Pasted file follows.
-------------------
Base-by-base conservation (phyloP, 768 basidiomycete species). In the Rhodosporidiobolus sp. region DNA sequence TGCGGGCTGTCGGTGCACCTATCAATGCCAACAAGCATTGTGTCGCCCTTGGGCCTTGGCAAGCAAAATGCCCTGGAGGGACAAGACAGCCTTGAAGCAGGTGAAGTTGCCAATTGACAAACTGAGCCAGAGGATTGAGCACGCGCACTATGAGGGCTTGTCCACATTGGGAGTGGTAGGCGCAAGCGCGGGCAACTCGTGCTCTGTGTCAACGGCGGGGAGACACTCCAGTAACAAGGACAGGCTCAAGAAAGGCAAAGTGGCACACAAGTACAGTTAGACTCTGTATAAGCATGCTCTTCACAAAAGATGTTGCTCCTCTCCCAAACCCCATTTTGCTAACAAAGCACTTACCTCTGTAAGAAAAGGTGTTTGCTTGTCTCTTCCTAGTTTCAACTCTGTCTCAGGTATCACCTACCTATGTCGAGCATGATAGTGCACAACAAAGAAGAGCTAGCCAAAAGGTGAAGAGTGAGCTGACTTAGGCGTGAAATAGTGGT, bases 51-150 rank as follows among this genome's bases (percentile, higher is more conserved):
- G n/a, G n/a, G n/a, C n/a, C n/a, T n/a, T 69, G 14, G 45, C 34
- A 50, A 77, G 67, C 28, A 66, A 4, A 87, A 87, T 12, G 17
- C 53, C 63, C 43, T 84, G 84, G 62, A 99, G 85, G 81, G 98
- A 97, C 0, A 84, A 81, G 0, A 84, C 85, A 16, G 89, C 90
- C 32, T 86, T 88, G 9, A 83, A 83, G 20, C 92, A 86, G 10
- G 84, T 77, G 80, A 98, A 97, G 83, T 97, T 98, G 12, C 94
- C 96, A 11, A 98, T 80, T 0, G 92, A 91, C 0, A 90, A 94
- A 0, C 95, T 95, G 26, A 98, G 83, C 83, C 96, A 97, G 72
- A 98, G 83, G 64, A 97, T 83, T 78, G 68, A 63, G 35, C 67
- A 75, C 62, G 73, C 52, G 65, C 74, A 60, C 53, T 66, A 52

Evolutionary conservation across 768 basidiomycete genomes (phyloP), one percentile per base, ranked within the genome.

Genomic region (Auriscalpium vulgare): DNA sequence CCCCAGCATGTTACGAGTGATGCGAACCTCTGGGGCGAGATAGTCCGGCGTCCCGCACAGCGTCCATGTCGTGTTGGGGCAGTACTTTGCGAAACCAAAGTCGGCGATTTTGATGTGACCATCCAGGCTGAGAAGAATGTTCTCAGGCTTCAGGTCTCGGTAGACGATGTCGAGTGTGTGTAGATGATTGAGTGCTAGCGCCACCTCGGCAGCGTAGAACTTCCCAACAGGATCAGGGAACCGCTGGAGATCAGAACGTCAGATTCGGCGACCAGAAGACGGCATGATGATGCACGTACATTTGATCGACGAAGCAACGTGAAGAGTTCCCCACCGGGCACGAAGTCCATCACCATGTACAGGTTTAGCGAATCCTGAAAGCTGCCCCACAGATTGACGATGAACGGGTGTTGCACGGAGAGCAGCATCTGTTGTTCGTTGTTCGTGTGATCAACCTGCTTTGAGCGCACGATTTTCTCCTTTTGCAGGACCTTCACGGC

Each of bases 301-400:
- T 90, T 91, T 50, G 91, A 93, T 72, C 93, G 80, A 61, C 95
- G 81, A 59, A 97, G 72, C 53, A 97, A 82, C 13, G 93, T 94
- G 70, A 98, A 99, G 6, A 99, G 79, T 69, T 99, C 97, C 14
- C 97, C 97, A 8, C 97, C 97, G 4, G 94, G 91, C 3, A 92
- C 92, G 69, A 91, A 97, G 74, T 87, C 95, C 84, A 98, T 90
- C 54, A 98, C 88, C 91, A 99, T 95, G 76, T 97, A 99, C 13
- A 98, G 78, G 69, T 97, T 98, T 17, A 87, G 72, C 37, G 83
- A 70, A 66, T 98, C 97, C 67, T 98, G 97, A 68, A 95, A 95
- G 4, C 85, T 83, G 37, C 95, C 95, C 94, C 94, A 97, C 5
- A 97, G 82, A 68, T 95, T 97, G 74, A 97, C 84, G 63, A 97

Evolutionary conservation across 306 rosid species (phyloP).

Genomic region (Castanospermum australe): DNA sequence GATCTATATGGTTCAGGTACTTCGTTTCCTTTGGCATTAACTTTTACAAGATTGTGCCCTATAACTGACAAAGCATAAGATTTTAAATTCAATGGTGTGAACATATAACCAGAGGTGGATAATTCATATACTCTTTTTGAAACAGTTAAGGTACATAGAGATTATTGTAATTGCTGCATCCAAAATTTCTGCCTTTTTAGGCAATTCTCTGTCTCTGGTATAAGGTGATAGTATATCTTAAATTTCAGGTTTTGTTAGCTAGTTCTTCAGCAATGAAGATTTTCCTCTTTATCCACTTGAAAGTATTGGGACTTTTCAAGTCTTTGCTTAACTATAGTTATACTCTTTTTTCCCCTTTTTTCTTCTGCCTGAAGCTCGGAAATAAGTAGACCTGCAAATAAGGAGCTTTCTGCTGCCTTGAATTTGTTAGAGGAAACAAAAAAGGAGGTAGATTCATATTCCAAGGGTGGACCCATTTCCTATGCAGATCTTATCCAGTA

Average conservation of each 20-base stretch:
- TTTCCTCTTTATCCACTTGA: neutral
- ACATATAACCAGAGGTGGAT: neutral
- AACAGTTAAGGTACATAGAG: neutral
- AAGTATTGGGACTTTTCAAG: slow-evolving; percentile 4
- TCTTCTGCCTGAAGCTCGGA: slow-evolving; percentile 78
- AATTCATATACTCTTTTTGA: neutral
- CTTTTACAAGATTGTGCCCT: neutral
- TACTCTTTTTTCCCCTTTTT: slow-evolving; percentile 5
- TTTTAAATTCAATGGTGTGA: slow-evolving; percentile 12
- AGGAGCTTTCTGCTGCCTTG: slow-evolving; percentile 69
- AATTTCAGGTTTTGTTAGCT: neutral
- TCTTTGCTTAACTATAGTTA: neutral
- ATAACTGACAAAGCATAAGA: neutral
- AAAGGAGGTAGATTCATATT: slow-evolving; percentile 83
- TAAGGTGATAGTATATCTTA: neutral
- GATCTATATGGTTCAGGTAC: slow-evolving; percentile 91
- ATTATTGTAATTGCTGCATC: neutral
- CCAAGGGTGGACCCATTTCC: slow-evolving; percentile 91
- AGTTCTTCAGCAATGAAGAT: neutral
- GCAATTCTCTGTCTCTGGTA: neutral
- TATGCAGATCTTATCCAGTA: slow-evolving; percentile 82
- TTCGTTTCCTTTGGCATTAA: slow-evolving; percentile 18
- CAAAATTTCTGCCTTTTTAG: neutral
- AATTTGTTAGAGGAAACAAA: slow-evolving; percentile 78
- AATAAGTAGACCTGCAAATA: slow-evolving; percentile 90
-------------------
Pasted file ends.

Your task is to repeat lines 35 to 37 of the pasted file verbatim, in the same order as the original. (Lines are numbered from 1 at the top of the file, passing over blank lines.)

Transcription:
- TACTCTTTTTTCCCCTTTTT: slow-evolving; percentile 5
- TTTTAAATTCAATGGTGTGA: slow-evolving; percentile 12
- AGGAGCTTTCTGCTGCCTTG: slow-evolving; percentile 69